India’s economic growth forecast was slashed further by the International Monetary Fund (IMF) today, with the country now facing the biggest contraction of major emerging markets in the wake of the coronavirus pandemic.
Gross domestic product (GDP) will shrink 10.3% in the fiscal year to March 2021, the Washington-based lender said in its World Economic Outlook, far worse than the 4.5% decline predicted in June. The 5.8 percentage-point downgrade was the biggest of the world’s main economies.
In the group of emerging economies “revisions to the forecast are particularly large for India, where GDP contracted much more severely than expected in the second quarter,” the IMF said in its report.
India’s lockdown at the end of March was the world’s largest, causing the economy to contract 23.9% in the June quarter from a year ago as businesses and jobs were devastated. Authorities have failed to get the pandemic under control since then, with the number of coronavirus cases exceeding 7 million, second only to the US.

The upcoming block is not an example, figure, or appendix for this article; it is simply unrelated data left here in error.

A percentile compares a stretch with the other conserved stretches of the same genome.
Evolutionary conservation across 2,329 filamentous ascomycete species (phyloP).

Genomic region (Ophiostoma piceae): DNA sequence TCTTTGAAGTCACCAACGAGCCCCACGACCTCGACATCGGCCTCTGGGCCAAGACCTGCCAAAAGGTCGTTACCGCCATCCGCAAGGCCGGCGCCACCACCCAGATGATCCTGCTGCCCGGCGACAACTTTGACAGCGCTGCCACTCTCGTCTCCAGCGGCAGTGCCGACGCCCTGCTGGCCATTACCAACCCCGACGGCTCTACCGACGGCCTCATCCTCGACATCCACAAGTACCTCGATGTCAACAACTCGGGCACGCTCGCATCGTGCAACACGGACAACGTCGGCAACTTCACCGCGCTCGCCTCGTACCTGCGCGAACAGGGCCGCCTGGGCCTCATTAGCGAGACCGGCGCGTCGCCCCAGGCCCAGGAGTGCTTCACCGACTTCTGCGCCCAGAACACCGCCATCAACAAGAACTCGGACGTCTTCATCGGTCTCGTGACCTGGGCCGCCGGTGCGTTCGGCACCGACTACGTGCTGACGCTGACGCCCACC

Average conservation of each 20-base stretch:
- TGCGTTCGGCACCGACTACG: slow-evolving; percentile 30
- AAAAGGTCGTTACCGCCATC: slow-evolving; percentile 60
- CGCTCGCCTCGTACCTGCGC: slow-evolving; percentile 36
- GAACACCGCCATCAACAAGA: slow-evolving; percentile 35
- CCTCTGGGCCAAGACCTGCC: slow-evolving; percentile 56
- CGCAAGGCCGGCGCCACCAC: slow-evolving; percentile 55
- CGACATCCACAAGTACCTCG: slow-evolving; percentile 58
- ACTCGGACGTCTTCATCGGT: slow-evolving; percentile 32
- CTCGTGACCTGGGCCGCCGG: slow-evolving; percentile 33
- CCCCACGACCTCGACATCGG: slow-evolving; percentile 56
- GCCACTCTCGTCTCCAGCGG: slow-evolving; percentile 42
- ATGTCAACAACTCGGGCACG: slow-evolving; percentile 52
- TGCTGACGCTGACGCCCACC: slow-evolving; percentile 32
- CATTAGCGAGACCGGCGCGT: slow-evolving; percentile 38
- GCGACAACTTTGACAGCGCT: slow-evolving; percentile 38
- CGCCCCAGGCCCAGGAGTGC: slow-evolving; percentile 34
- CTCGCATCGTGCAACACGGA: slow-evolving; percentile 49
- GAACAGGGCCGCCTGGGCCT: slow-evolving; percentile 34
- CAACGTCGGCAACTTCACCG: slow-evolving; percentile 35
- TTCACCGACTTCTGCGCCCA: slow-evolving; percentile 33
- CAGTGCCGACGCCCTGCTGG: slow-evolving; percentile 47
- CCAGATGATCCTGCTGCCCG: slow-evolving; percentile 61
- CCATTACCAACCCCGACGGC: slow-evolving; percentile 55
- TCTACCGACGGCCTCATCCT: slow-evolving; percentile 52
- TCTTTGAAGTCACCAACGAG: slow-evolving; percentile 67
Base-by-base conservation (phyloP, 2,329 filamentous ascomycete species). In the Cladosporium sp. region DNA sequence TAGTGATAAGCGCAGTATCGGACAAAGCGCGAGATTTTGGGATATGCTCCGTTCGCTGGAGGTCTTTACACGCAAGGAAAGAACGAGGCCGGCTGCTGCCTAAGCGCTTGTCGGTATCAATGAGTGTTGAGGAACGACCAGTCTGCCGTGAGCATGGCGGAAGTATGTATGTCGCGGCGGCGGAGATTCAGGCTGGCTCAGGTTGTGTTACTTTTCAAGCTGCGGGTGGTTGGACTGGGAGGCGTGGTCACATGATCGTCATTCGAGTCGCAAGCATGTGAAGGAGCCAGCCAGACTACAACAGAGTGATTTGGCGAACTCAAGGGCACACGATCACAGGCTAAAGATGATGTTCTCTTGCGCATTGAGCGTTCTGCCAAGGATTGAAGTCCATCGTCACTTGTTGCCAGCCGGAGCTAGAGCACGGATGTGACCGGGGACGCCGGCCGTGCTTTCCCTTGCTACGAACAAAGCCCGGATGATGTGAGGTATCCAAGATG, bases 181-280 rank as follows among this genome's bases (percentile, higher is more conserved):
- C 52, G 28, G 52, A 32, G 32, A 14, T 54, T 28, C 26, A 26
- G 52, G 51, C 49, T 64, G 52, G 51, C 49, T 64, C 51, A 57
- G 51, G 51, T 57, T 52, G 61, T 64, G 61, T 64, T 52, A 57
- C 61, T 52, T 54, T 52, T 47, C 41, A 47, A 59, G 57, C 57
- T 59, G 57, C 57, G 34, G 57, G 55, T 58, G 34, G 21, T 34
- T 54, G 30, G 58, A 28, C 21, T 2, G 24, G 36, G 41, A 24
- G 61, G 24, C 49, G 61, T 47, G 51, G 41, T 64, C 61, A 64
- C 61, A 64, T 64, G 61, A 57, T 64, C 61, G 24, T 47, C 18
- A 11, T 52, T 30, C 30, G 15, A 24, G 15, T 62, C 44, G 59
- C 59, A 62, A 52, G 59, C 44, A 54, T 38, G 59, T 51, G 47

In China, where the virus outbreak originated but is now under control, the recovery is strengthening, with the IMF predicting 1.9% growth this year, up from 1% forecast in June. “China’s return to growth, which was stronger than expected” helped to underpin an improvement in the IMF’s global outlook, the fund said.
For emerging and developing economies excluding China, prospects continue to remain dim, the IMF said.
“All emerging market and developing economy regions are expected to contract this year, including notably emerging Asia, where large economies, such as India and Indonesia, continue to try to bring the pandemic under control,” it said.
The IMF’s outlook for India is worse than the RBI’s prediction of a 9.5% decline in GDP in the current fiscal year. Finance Minister Nirmala Sitharaman on Monday unveiled a set of measures to lift consumer spending after a previous package totaling 21 trillion rupees ($286 billion) failed to give an immediate boost to demand.